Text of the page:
As we approach the end of another year, we examine what key industry trends shaped the legal sector in 2015 and what we can expect in the year to come.
The year 2015 has seen the pace of the legal industry continue to accelerate, with increased use of technology and alternative business models in response to client demand for more value for money. In turn, competition has been stirred up and firms have clambered to differentiate themselves in the market.
Both the forces that drove change and the products of those changes have become dominant forces in our industry in 2015, and they suggest an interesting road map for the next year.
Trends of 2015
1. Practising rules head toward national uniform framework
Legislative change brought us one step closer to achieving a national uniform regulatory scheme for Australian lawyers, with New South Wales and Victoria unified under a homogeneous framework of practising rules. The new rules saw prohibitions on legal advertising abolished, client disclosure requirements reduced, better protections instituted for firms against consumer claims and consumer dispute resolution procedures enhanced.
2. Price certainty is on the up
The State of the Legal Market whitepaper shows that firms responded to the demand for price certainty by offering a variety of alternative fee arrangements (AFAs) in 2015 in addition to hourly billing. Also, there appears to be commitment to broadened AFA offerings, as we saw firms invest in legal project management and pricing education to enable their senior practitioners to more accurately estimate project costs.
3. Clients are making deals not war
The anticipated increase in front-end property work, including leasing, commercial transactions, finance structuring and property development projects was realised this year. As the whitepaper shows, the demand for merger and acquisition work went up 2.1 per cent while litigation work slowed by 5.8 per cent. Low interest rates, increased market certainty and the fall of the Australian dollar all made Australia an attractive place to invest, enabling front-end to make a comeback in 2015.
4. Firm productivity is improving
Two major movements converged to boost the productivity of lawyers this year. Firms responded to the need to reduce costs and increase profitability by reducing numbers of professional staff. Secondly, the use of time-saving technology in firms increased. Therefore, despite workflow facing a slight downturn, lawyers (particularly those from larger firms) ended up working longer hours.
5. Non-conformers are holding ground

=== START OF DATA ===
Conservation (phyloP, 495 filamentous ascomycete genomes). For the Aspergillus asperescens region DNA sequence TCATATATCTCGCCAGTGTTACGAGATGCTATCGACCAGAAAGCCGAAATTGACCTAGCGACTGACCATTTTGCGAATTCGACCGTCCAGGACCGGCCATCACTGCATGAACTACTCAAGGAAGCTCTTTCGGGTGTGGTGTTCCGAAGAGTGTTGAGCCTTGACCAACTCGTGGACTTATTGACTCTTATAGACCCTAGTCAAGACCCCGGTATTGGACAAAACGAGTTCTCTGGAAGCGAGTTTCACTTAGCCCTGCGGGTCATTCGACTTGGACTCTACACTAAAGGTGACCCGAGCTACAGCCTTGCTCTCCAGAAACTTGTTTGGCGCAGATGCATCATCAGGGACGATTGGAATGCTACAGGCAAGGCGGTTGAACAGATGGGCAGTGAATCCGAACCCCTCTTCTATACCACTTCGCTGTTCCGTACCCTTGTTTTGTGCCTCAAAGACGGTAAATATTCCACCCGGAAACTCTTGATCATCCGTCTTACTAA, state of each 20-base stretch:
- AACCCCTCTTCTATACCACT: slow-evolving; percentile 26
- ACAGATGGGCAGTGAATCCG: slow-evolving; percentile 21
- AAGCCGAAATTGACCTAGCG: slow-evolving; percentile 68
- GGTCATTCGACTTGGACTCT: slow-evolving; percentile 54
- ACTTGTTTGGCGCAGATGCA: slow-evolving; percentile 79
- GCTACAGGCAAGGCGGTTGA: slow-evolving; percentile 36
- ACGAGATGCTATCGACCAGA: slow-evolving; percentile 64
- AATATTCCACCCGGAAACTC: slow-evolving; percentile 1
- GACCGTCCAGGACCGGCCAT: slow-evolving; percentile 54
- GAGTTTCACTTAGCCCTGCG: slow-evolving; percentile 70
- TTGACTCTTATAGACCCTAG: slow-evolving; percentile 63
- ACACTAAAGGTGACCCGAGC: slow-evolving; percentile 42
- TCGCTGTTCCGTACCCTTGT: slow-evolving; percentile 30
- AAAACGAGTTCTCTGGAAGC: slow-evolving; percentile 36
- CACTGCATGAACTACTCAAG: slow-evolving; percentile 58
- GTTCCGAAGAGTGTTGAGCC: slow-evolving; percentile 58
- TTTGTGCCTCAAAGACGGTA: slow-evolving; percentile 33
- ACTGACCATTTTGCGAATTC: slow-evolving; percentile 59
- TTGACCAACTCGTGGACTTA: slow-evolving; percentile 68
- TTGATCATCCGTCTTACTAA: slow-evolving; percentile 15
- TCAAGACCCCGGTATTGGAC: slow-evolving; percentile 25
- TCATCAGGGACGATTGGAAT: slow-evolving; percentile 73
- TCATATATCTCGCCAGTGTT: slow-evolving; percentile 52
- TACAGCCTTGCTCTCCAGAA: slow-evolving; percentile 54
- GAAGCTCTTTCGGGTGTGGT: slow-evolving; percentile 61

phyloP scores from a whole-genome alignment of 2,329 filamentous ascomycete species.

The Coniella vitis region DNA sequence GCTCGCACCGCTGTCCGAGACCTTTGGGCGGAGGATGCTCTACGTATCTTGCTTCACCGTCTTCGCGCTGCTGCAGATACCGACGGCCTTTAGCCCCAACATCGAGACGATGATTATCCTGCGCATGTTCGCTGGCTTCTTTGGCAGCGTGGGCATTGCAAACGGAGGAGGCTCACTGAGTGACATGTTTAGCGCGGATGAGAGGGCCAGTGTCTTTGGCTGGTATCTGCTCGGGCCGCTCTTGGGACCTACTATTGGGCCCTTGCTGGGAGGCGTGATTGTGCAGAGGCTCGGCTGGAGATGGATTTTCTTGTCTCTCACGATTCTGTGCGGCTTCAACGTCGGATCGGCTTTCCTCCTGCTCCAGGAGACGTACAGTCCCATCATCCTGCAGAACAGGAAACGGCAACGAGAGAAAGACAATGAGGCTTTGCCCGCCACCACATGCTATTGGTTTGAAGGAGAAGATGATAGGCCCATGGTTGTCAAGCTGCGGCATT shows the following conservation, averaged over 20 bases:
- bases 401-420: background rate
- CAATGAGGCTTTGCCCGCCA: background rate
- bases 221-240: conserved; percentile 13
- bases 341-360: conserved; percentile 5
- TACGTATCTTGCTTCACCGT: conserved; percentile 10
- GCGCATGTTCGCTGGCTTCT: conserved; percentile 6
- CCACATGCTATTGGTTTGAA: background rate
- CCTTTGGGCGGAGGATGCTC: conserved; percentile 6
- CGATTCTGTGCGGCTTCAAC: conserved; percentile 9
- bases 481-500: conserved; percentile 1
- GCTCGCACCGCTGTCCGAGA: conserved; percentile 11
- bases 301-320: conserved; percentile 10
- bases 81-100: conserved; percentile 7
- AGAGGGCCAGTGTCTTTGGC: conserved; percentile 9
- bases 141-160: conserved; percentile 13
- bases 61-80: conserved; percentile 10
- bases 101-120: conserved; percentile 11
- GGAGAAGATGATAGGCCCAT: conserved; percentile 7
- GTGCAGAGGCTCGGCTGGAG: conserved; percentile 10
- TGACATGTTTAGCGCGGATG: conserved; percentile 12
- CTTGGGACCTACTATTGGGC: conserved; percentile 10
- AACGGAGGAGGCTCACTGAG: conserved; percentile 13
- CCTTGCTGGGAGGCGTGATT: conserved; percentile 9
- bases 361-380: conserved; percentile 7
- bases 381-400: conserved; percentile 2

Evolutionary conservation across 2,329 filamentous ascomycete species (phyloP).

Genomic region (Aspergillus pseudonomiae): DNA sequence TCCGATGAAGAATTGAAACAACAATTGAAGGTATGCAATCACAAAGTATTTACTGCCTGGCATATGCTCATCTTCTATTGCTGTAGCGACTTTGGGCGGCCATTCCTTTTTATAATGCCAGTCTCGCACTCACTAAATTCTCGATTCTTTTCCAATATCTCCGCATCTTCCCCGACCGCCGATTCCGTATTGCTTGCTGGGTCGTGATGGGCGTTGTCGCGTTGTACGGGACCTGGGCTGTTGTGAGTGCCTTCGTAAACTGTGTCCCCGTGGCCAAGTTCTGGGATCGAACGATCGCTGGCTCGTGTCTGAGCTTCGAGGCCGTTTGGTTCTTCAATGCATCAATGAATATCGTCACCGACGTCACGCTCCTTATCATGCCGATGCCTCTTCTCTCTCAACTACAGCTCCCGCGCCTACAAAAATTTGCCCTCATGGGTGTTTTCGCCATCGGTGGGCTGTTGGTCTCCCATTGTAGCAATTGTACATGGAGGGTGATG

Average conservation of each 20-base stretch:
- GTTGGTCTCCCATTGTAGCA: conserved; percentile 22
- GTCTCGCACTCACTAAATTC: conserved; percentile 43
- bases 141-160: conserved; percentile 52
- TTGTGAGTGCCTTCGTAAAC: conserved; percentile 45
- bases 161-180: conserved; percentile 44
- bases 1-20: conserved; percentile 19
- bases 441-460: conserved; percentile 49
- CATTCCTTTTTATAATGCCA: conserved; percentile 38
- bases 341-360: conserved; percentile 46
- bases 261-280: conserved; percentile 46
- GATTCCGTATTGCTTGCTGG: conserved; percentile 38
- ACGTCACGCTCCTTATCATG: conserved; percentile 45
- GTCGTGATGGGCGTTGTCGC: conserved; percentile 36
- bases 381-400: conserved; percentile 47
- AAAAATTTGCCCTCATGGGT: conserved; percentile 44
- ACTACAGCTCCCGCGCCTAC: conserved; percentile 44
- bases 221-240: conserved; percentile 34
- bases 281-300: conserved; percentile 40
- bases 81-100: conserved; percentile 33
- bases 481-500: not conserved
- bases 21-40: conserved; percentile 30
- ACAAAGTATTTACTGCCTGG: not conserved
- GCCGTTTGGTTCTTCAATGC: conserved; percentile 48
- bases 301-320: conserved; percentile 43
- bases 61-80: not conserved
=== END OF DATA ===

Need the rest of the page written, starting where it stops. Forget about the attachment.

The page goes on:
Unconventional law firms made serious inroads into the market this year. In fact, they are now perceived as a legitimate threat by their traditional counterparts as they start to pilfer a healthy share of legal work. This reflects the changing mindsets of both practitioners and consumers toward novel business models in the legal sector.
6. Lawyers are loving social media
Australian lawyers increased their use of social networking sites, such as LinkedIn and Twitter, as a medium to promote their brand, disseminate information and network with clients and colleagues. This reflects the extent to which technology is permeating the industry as a whole, and shows practitioners are adapting to the use of online mediums for professional networking and marketing.
7. The rise of corporate counsel
An emphasis on risk and liability management and a push to tighten their legal spend has seen a shift in the way in-house legal teams are utilised. Companies are performing increasing amounts of commercial work internally and corporate counsel have become key consultants within companies, not just on legal issues but also major business decisions. As a result, the type of work farmed out to private firms has changed and budgets have tightened.
So what can we expect in 2016?
Industry experts predict that the general steady decline in demand for legal work we saw in 2015 will continue into the new year, further intensifying the already competitive climate. Firms will need to continue to stand out, and there will be no room for below-standard legal services. They will also face increased pressure from clients to contain pricing and provide more for less, requiring practices to maintain a tight rein on their operating budget in order to remain profitable.
What we’ve seen in 2015 demonstrates that the majority of firm principals recognise that the legal profession is moving on from the days of antiquated systems, traditions and boys’ clubs into an exciting era of new technologies, business models and delivery methods.
As we move into 2016, firms wanting to stand out must stay on top of developing trends and ensure they remain at the forefront of market changes.